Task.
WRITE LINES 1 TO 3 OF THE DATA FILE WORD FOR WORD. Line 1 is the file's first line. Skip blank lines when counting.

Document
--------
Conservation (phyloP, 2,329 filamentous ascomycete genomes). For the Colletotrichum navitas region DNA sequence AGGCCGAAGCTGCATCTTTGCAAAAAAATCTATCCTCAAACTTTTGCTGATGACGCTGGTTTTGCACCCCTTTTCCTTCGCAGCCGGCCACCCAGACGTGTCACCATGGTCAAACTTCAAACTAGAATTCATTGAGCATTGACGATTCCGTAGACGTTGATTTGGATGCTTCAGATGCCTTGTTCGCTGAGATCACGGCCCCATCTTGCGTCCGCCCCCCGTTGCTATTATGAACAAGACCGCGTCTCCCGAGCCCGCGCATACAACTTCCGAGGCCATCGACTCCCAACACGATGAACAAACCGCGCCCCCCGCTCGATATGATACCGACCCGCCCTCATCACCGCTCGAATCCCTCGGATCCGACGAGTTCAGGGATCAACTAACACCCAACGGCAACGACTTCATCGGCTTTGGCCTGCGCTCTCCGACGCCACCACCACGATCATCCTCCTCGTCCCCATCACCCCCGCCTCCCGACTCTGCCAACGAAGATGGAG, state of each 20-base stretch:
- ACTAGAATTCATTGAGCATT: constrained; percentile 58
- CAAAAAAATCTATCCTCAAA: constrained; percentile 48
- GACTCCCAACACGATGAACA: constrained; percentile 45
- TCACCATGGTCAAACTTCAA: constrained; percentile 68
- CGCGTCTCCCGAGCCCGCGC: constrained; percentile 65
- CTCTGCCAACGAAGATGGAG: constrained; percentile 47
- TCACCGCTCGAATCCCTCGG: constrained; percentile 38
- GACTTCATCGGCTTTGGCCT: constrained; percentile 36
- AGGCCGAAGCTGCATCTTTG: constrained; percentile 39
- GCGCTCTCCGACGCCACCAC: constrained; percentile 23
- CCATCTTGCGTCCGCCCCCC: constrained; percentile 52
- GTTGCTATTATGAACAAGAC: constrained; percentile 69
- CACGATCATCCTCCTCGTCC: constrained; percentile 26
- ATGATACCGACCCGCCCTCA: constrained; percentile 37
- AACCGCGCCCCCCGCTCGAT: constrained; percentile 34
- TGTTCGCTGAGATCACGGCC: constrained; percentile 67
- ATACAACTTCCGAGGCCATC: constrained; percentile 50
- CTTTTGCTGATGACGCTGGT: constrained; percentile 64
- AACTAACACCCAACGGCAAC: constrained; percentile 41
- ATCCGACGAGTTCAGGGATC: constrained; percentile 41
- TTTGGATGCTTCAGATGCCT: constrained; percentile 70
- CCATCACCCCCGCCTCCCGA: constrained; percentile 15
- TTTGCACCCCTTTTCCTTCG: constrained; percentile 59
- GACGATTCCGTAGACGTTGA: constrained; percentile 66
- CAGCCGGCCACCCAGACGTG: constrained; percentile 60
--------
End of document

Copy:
Conservation (phyloP, 2,329 filamentous ascomycete genomes). For the Colletotrichum navitas region DNA sequence AGGCCGAAGCTGCATCTTTGCAAAAAAATCTATCCTCAAACTTTTGCTGATGACGCTGGTTTTGCACCCCTTTTCCTTCGCAGCCGGCCACCCAGACGTGTCACCATGGTCAAACTTCAAACTAGAATTCATTGAGCATTGACGATTCCGTAGACGTTGATTTGGATGCTTCAGATGCCTTGTTCGCTGAGATCACGGCCCCATCTTGCGTCCGCCCCCCGTTGCTATTATGAACAAGACCGCGTCTCCCGAGCCCGCGCATACAACTTCCGAGGCCATCGACTCCCAACACGATGAACAAACCGCGCCCCCCGCTCGATATGATACCGACCCGCCCTCATCACCGCTCGAATCCCTCGGATCCGACGAGTTCAGGGATCAACTAACACCCAACGGCAACGACTTCATCGGCTTTGGCCTGCGCTCTCCGACGCCACCACCACGATCATCCTCCTCGTCCCCATCACCCCCGCCTCCCGACTCTGCCAACGAAGATGGAG, state of each 20-base stretch:
- ACTAGAATTCATTGAGCATT: constrained; percentile 58
- CAAAAAAATCTATCCTCAAA: constrained; percentile 48